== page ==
To the Arctic and Beyond


Seize every opportunity and make the most of life’s amazing adventures.

That is the advice of Professor Dame Jane Francis, who gave an extraordinary talk about her experiences as a polar scientist.

In a talk titled ‘Going to the Ends of the Earth as a Woman in Science’, The University of Leeds Chancellor recalled the challenges she faced when starting her career as a geology student in the 1970s .

She said: “I remember a job ad which said ‘women need not apply’, as women weren’t able to work on oil rigs or in the Middle East at that time. I remember being really depressed that day.”

Travelling the world

But she carved out a name for herself in fossil plants, saying: “My experience in rock units and other types of rocks, and using them to understand past climate change - that expertise in fossil forests from a geological point of view is what’s taken me to the ends of the earth.”

She added: “When people ask me, ‘What should I do in my career?’ I always say, going abroad for me was the best thing I ever did. Just reinventing myself, meeting a whole new scientific culture and having the most amazing adventures when you’re young and carefree.”

Professor Dame Jane Francis’ fascinating work has seen her travel across the globe, from studying rocks in the Australian outback to the brutal Arctic and Antarctic landscapes.

“I don’t recommend landing in a helicopter on an iceberg in the Arctic – they tend to crack in two,” she recalled.

Polar bear invasion

Referring to one of her most challenging work environments, she talked about the time a polar bear invaded her camp while working in Svalbard, in the Arctic Ocean.

“We were a group of six women and two huskies (who were supposed to chase the bears away). It was the most scary thing I’ve ever done in my life, when a polar bear invades your camp, and I’m never going to get myself in that position ever again. But it was a great trip.”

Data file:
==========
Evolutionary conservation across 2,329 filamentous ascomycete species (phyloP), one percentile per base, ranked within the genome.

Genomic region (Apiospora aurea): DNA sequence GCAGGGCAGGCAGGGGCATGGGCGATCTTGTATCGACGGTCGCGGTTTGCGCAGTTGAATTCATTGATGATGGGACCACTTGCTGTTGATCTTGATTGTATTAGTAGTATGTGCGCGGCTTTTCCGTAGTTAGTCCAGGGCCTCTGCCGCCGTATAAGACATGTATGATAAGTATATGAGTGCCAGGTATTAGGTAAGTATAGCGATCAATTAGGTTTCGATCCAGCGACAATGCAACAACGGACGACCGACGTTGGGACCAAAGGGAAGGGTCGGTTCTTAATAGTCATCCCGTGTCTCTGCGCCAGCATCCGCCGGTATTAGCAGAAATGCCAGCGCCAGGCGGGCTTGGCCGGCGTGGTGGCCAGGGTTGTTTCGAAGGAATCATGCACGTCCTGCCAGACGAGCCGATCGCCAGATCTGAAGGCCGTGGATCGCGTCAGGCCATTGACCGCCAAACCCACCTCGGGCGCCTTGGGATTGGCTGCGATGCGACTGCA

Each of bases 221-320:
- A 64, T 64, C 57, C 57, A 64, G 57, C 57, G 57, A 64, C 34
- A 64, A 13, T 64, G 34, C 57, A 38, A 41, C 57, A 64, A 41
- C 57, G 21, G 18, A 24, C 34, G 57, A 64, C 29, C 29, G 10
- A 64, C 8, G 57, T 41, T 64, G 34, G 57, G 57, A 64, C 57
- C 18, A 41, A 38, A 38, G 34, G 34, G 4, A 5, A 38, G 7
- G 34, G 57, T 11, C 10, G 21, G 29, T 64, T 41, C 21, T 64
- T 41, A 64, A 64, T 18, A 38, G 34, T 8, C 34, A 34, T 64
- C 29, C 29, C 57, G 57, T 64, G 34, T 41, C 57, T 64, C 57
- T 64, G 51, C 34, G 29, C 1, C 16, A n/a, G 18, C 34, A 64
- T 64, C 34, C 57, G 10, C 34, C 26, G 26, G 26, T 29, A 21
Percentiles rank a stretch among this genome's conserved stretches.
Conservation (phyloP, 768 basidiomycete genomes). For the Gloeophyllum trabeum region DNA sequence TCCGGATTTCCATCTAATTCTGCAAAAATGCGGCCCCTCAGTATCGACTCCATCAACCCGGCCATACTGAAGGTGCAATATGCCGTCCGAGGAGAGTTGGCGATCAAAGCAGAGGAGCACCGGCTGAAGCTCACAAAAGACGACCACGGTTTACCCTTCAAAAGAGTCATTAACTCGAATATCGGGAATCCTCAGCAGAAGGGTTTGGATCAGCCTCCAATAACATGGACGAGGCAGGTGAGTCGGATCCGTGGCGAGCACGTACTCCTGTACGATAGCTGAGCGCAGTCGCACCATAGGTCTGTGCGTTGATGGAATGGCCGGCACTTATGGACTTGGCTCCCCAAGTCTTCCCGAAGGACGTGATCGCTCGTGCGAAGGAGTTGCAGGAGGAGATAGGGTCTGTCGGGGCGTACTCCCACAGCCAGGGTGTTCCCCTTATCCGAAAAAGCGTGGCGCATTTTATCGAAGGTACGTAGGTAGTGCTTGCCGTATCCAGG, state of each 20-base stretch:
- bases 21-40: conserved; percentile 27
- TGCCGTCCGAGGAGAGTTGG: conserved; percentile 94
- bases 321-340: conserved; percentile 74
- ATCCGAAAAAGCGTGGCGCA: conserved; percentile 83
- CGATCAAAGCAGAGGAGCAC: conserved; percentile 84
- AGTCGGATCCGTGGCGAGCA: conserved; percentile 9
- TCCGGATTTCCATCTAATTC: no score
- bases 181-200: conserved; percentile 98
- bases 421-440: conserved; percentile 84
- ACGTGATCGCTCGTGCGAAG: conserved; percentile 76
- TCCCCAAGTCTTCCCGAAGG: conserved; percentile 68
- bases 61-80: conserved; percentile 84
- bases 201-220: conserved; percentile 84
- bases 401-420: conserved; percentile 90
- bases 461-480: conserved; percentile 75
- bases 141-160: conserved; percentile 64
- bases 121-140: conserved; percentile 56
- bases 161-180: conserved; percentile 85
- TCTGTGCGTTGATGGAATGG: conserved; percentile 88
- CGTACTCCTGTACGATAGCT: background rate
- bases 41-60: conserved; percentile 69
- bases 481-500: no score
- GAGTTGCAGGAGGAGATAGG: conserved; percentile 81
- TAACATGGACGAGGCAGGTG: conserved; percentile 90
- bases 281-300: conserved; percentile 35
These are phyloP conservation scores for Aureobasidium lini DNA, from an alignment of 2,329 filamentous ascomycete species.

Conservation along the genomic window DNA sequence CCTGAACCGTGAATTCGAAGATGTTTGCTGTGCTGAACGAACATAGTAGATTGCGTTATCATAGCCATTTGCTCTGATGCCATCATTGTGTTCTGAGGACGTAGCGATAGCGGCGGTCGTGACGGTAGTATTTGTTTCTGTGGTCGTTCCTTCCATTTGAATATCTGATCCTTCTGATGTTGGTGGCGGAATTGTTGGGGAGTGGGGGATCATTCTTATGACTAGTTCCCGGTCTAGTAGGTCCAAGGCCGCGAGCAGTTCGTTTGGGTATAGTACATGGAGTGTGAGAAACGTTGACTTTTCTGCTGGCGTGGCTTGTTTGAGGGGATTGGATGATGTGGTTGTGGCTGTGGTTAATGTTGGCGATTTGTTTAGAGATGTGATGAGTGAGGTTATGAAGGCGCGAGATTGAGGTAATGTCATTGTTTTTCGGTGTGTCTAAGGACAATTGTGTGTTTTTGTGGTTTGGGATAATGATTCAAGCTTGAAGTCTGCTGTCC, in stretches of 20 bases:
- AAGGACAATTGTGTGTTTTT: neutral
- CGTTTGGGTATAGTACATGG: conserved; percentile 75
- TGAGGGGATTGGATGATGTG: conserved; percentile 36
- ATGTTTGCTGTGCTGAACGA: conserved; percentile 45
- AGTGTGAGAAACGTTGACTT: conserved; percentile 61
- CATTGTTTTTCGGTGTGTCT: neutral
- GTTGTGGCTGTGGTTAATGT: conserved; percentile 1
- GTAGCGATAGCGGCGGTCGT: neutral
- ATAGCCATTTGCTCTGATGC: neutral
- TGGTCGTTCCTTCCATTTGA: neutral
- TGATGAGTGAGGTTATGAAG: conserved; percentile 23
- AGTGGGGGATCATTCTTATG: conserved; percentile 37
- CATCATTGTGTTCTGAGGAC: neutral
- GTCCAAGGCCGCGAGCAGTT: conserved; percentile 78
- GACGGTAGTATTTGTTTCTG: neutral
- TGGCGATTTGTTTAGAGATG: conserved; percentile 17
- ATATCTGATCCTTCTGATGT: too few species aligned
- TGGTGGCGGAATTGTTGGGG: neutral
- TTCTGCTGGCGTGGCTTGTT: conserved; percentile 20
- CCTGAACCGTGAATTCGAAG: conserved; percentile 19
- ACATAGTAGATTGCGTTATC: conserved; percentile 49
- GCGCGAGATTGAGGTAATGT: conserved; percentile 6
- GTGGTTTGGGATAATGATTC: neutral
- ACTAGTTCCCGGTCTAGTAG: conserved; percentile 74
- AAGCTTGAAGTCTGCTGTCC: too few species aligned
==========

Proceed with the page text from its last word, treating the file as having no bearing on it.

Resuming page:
She worked in temperatures of -50 degrees Celsius with 50 Knot winds and a windchill temperature of about -70 degrees Celsius. This was on a coastguard ship in Canada which was frozen into the ocean to study how the water functioned at that point.

“This is the coldest I’ve ever been,” she said. “The captain allowed us off the ship for about five minutes because it really is almost unbearable at that temperature. And I had to rush back because my contact lenses were beginning to freeze and I couldn’t see where I was going.”

Leading global teams

Now, as the first female Director of the British Antarctic Survey, Professor Dame Jane Francis coordinates a group across the world with an objective of working together for peace and science.

In her roles at the University of Leeds, Professor Dame Jane Francis was Executive Dean of the Faculty of Environment between 2008 and 2013. 

She was appointed Dame Commander of the Most Distinguished Order of Saint Michael and Saint George (DCMG) in 2017 and Chancellor of the University of Leeds in 2018.

In 2002 Professor Dame Jane Francis became the fourth woman in history to receive the Polar Medal for her outstanding contribution to British Polar research.

Further information 

For more information please contact Corporate Communications Officer Becky Pascoe 

Image credit: Professor Dame Jane Francis